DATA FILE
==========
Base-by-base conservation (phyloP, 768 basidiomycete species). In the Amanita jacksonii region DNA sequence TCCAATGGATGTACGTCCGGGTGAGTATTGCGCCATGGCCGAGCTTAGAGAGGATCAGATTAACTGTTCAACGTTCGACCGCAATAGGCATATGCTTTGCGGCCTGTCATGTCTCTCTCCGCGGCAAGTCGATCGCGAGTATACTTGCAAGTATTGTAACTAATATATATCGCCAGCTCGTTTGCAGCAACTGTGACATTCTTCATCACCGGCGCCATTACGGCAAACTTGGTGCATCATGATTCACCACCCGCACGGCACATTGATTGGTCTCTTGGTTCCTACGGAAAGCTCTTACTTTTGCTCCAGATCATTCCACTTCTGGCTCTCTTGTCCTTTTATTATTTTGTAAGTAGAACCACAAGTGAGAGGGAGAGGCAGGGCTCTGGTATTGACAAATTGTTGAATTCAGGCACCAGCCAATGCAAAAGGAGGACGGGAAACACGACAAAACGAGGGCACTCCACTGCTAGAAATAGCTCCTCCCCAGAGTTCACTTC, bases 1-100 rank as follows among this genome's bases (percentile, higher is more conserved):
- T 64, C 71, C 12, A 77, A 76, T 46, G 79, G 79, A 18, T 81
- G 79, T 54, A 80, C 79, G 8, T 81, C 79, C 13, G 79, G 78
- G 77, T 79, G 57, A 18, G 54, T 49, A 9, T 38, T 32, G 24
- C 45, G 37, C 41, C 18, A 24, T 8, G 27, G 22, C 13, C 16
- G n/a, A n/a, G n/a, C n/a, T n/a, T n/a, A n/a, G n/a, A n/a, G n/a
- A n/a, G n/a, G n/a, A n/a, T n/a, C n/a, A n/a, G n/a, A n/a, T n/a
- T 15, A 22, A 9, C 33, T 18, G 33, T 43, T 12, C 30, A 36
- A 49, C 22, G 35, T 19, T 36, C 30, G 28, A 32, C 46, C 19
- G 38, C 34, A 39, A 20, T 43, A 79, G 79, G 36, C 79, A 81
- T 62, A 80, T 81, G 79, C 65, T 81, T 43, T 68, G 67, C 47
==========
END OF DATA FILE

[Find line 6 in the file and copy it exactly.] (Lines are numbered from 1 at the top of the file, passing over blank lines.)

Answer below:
- G n/a, A n/a, G n/a, C n/a, T n/a, T n/a, A n/a, G n/a, A n/a, G n/a